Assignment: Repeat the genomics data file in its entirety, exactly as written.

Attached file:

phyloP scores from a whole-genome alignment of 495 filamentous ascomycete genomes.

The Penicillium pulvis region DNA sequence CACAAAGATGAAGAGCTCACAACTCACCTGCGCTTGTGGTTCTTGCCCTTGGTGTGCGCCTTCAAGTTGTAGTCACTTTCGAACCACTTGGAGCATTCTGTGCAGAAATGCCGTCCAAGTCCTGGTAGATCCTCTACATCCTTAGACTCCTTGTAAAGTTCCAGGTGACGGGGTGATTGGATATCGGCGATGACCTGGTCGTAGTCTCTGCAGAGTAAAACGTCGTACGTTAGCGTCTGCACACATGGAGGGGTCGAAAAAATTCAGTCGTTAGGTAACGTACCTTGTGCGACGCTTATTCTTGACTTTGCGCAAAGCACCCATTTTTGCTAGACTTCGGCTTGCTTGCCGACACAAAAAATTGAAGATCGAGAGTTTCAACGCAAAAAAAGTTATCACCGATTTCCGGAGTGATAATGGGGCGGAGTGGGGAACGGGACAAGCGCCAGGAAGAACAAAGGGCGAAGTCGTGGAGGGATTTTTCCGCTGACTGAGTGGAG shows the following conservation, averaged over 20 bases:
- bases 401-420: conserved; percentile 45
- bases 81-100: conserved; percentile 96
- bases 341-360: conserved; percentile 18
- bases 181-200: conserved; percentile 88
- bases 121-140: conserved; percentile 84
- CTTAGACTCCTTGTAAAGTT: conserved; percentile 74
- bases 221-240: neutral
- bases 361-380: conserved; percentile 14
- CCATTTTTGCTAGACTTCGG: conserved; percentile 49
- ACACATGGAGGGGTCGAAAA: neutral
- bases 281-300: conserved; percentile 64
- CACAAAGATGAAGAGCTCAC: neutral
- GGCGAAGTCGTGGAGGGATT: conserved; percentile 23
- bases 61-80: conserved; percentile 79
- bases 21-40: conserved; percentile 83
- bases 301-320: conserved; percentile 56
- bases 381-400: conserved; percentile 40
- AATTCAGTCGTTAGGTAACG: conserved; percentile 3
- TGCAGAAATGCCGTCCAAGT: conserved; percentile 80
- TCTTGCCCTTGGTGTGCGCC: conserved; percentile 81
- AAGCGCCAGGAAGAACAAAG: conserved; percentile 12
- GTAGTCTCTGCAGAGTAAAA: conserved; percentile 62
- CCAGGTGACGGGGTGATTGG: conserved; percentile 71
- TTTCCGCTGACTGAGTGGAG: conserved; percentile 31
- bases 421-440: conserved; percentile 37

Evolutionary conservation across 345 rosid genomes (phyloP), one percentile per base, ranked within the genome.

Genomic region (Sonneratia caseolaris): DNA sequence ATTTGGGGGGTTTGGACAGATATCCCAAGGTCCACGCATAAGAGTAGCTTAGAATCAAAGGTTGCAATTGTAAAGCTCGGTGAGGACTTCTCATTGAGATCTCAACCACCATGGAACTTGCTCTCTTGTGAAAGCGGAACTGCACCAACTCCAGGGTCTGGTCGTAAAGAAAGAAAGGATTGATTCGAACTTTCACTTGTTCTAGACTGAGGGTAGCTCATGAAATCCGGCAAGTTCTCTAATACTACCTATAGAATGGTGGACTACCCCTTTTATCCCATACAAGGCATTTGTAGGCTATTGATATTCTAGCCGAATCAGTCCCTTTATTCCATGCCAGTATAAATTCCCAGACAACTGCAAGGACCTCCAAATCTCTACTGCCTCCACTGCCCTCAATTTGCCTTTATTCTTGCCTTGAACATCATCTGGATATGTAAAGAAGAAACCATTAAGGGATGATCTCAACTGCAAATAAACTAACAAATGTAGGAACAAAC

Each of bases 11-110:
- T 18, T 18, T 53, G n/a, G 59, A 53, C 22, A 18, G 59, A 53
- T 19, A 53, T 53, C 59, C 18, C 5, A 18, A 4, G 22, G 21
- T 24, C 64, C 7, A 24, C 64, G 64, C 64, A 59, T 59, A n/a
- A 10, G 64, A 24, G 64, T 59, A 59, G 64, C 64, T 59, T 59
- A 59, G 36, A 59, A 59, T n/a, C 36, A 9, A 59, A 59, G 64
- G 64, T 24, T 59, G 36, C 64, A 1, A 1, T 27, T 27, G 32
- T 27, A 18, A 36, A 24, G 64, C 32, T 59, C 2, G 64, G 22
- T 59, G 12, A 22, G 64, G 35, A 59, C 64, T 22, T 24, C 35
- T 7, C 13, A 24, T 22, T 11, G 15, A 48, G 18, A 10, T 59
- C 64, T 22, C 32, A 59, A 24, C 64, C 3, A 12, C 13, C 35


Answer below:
phyloP scores from a whole-genome alignment of 495 filamentous ascomycete genomes.

The Penicillium pulvis region DNA sequence CACAAAGATGAAGAGCTCACAACTCACCTGCGCTTGTGGTTCTTGCCCTTGGTGTGCGCCTTCAAGTTGTAGTCACTTTCGAACCACTTGGAGCATTCTGTGCAGAAATGCCGTCCAAGTCCTGGTAGATCCTCTACATCCTTAGACTCCTTGTAAAGTTCCAGGTGACGGGGTGATTGGATATCGGCGATGACCTGGTCGTAGTCTCTGCAGAGTAAAACGTCGTACGTTAGCGTCTGCACACATGGAGGGGTCGAAAAAATTCAGTCGTTAGGTAACGTACCTTGTGCGACGCTTATTCTTGACTTTGCGCAAAGCACCCATTTTTGCTAGACTTCGGCTTGCTTGCCGACACAAAAAATTGAAGATCGAGAGTTTCAACGCAAAAAAAGTTATCACCGATTTCCGGAGTGATAATGGGGCGGAGTGGGGAACGGGACAAGCGCCAGGAAGAACAAAGGGCGAAGTCGTGGAGGGATTTTTCCGCTGACTGAGTGGAG shows the following conservation, averaged over 20 bases:
- bases 401-420: conserved; percentile 45
- bases 81-100: conserved; percentile 96
- bases 341-360: conserved; percentile 18
- bases 181-200: conserved; percentile 88
- bases 121-140: conserved; percentile 84
- CTTAGACTCCTTGTAAAGTT: conserved; percentile 74
- bases 221-240: neutral
- bases 361-380: conserved; percentile 14
- CCATTTTTGCTAGACTTCGG: conserved; percentile 49
- ACACATGGAGGGGTCGAAAA: neutral
- bases 281-300: conserved; percentile 64
- CACAAAGATGAAGAGCTCAC: neutral
- GGCGAAGTCGTGGAGGGATT: conserved; percentile 23
- bases 61-80: conserved; percentile 79
- bases 21-40: conserved; percentile 83
- bases 301-320: conserved; percentile 56
- bases 381-400: conserved; percentile 40
- AATTCAGTCGTTAGGTAACG: conserved; percentile 3
- TGCAGAAATGCCGTCCAAGT: conserved; percentile 80
- TCTTGCCCTTGGTGTGCGCC: conserved; percentile 81
- AAGCGCCAGGAAGAACAAAG: conserved; percentile 12
- GTAGTCTCTGCAGAGTAAAA: conserved; percentile 62
- CCAGGTGACGGGGTGATTGG: conserved; percentile 71
- TTTCCGCTGACTGAGTGGAG: conserved; percentile 31
- bases 421-440: conserved; percentile 37

Evolutionary conservation across 345 rosid genomes (phyloP), one percentile per base, ranked within the genome.

Genomic region (Sonneratia caseolaris): DNA sequence ATTTGGGGGGTTTGGACAGATATCCCAAGGTCCACGCATAAGAGTAGCTTAGAATCAAAGGTTGCAATTGTAAAGCTCGGTGAGGACTTCTCATTGAGATCTCAACCACCATGGAACTTGCTCTCTTGTGAAAGCGGAACTGCACCAACTCCAGGGTCTGGTCGTAAAGAAAGAAAGGATTGATTCGAACTTTCACTTGTTCTAGACTGAGGGTAGCTCATGAAATCCGGCAAGTTCTCTAATACTACCTATAGAATGGTGGACTACCCCTTTTATCCCATACAAGGCATTTGTAGGCTATTGATATTCTAGCCGAATCAGTCCCTTTATTCCATGCCAGTATAAATTCCCAGACAACTGCAAGGACCTCCAAATCTCTACTGCCTCCACTGCCCTCAATTTGCCTTTATTCTTGCCTTGAACATCATCTGGATATGTAAAGAAGAAACCATTAAGGGATGATCTCAACTGCAAATAAACTAACAAATGTAGGAACAAAC

Each of bases 11-110:
- T 18, T 18, T 53, G n/a, G 59, A 53, C 22, A 18, G 59, A 53
- T 19, A 53, T 53, C 59, C 18, C 5, A 18, A 4, G 22, G 21
- T 24, C 64, C 7, A 24, C 64, G 64, C 64, A 59, T 59, A n/a
- A 10, G 64, A 24, G 64, T 59, A 59, G 64, C 64, T 59, T 59
- A 59, G 36, A 59, A 59, T n/a, C 36, A 9, A 59, A 59, G 64
- G 64, T 24, T 59, G 36, C 64, A 1, A 1, T 27, T 27, G 32
- T 27, A 18, A 36, A 24, G 64, C 32, T 59, C 2, G 64, G 22
- T 59, G 12, A 22, G 64, G 35, A 59, C 64, T 22, T 24, C 35
- T 7, C 13, A 24, T 22, T 11, G 15, A 48, G 18, A 10, T 59
- C 64, T 22, C 32, A 59, A 24, C 64, C 3, A 12, C 13, C 35